|Christian Science Monitor|
|from the October 30, 2003
edition - http://www.csmonitor.com/2003/1030/p01s02-usju.html
Secret 9/11 case before high courtThe justices consider a petition for a case with no public record.
By Warren Richey | Staff writer of The Christian Science Monitor
The complete article is currently (4/3/04) available on the Monitor's website, at-- http://www.csmonitor.com/2003/1030/p01s02-usju.html [found through a Google search by article title on the dat
MIAMI - It's the case that doesn't exist. Even though two different federal courts have conducted hearings and issued
rulings, there has been no public record of any action. No documents are available. No files. No lawyer is allowed to speak
about it. Period.
Yet this seemingly phantom case does exist - and is now headed to the US Supreme
Court in what could produce a significant test of a question as old as the Star Chamber, abolished in 17th-century England:
How far should a policy of total secrecy extend into a system of justice?
Secrecy has been a key Bush administration weapon in the war on terrorism.
Federal judges have the authority to order sensitive documents or even entire
hearings sealed from public view when disclosure might harm national security. Such rulings are usually issued after the judge
has explained the need for secrecy in a decision available to the public. ...
What is highly unusual in MKB v. Warden is that lower court judges ordered
the entire case sealed from the start - preventing any mention of it to the public. ...
In her petition to the court, Miami federal public defender Kathleen Williams
says the judges' actions authorizing the secrecy without any public notice, public hearings, or public findings amount to
"an abuse of discretion" that requires corrective action by the justices. ...
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26 Feb : US Supreme Court Approval
for Holding of Secret Trials
was found at-- http://www.legislationline.org/index.php?topic=6
On 23 February, the US Supreme Court gave a green
light for the government to conduct certain federal court cases in total secrecy. In a case with major implications for public
access to the courts, as well as measures against terrorism, the USA’s highest court stated said it will not examine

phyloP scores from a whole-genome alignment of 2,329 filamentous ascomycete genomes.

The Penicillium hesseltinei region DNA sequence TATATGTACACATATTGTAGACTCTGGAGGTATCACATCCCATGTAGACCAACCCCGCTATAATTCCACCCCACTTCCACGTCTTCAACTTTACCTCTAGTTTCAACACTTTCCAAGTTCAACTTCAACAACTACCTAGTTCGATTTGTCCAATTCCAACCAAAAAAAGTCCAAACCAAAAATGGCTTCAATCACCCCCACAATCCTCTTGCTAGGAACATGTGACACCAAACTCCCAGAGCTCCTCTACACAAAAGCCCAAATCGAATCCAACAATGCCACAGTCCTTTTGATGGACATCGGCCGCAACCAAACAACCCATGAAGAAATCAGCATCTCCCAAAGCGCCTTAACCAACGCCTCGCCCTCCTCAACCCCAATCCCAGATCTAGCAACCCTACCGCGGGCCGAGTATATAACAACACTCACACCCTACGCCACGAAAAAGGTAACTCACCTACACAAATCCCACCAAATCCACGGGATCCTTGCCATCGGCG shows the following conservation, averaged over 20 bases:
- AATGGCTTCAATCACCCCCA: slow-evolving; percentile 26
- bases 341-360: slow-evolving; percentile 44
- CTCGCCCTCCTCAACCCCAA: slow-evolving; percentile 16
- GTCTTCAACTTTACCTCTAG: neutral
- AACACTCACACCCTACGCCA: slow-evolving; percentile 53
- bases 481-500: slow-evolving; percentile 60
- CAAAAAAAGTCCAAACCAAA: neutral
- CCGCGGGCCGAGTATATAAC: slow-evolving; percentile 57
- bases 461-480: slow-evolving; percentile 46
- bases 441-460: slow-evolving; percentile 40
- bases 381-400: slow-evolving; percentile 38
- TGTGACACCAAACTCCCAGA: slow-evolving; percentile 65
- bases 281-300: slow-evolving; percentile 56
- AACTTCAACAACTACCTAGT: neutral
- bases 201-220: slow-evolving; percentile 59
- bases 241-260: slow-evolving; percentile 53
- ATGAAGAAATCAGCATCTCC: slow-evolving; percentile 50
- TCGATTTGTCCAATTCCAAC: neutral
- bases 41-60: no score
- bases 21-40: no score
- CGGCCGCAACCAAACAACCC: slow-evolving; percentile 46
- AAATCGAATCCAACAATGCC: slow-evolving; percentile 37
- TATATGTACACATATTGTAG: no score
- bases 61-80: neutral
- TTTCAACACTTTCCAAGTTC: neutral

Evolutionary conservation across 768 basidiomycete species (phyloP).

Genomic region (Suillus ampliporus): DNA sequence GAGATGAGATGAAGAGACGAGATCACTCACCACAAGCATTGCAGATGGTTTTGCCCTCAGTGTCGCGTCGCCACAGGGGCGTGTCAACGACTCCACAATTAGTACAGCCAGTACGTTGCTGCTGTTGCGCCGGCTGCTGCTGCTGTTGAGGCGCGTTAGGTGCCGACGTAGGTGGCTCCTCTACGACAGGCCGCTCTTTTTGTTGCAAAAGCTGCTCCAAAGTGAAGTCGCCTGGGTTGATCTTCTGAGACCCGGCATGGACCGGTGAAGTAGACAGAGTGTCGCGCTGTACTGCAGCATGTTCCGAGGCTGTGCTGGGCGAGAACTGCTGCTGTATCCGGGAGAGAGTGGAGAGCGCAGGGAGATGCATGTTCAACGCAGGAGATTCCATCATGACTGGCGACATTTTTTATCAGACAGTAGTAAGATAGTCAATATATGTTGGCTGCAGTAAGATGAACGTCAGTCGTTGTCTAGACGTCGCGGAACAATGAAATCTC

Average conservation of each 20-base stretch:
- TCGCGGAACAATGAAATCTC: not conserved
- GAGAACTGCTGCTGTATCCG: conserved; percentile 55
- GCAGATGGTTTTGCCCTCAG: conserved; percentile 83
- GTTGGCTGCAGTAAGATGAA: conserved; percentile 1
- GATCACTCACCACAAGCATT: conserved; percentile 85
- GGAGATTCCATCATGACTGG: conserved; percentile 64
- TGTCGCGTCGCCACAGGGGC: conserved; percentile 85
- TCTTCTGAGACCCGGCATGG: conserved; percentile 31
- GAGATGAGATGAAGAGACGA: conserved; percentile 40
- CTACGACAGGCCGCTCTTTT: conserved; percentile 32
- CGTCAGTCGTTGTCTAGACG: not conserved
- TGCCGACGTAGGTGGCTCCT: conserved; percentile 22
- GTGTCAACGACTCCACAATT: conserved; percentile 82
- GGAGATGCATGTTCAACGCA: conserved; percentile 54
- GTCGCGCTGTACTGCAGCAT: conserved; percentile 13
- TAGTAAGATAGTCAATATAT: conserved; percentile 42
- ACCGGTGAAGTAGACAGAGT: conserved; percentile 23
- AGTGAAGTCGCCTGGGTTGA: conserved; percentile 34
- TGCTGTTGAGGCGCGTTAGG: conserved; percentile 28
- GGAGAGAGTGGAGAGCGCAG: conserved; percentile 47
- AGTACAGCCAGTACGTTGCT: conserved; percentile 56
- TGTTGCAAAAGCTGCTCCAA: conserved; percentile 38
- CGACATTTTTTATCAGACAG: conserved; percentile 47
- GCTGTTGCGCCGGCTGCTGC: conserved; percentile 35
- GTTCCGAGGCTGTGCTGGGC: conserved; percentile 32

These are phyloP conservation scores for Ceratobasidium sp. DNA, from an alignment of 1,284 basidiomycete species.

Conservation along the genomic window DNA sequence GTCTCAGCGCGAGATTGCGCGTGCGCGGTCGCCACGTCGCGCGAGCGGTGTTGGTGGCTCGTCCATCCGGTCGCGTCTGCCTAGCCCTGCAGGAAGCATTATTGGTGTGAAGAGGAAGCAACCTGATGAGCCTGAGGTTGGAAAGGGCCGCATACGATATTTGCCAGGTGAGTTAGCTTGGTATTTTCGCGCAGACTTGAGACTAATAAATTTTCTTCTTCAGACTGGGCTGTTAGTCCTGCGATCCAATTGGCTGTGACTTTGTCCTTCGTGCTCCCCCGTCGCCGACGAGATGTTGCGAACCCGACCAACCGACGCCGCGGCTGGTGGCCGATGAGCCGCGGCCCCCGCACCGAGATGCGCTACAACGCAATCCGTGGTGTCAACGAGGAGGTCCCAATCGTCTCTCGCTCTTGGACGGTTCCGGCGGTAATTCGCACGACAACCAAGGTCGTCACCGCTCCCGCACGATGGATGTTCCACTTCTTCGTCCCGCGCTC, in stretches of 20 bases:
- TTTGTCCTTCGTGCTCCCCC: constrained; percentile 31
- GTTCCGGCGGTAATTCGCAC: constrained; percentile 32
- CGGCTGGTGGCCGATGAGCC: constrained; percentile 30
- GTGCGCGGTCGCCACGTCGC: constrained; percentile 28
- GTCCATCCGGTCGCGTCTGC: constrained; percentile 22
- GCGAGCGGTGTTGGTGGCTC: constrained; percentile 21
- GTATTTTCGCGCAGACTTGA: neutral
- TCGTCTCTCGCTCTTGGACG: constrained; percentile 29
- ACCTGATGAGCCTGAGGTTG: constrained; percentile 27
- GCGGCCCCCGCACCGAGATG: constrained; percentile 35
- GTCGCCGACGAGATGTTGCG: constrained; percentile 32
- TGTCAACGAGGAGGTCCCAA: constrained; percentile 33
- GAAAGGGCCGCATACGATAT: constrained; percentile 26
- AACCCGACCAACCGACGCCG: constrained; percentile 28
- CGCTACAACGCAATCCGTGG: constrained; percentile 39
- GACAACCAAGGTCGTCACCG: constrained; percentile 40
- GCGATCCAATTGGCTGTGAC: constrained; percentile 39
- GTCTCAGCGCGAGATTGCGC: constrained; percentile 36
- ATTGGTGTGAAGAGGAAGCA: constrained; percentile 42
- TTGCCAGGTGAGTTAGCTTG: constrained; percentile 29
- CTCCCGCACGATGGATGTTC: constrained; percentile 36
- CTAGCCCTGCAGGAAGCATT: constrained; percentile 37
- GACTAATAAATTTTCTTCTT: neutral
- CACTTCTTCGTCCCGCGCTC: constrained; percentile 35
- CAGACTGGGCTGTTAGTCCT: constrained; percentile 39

the circumstances surrounding a habeas corpus appeal filed by an Arab immigrant challenging his detention during the post-9/11
investigation. The proceedings were conducted under a government secrecy request which was upheld by federal judges. The case,
M.K.B. v. Warden, was being closely followed by legal experts as it asked the high court to spell out whether there is a constitutional
requirement that judicial proceedings in the federal courts be conducted in public, or at the very least, noted somewhere
in the public record. The Supreme Court has ruled in the past that the public enjoys a right to access certain judicial proceedings.
What is unique about the case of M.K.B. v. Warden is that the entire case including the fact that it existed at all was kept
secret. In effect, the government, judges, and lawyers agreed to keep the matter secret, including the maintaining of a private
docket system accessible only to those authorized. The court is also to review three other terrorism cases, with judgements
to be handed down in April. (CDM)
© OSCE, 2004. Reproduction is authorised, provided the
source is acknowledged, save where otherwise stated.
Christian Science Monitor
from the February 24, 2004 edition - http://www.csmonitor.com/2004/0224/p04s01-usju.html
Supreme Court decision may limit access to terror cases
The US Supreme
Court has given a green light for the government to conduct certain federal court cases in total secrecy. ...
The existence of the case was revealed by an alert reporter at the Daily Business Review of Miami after a brief
docketing error by an appeals court clerk. But for the error, the press and public may never have learned of the case.
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© 2004 The Christian Science Monitor. All rights reserved.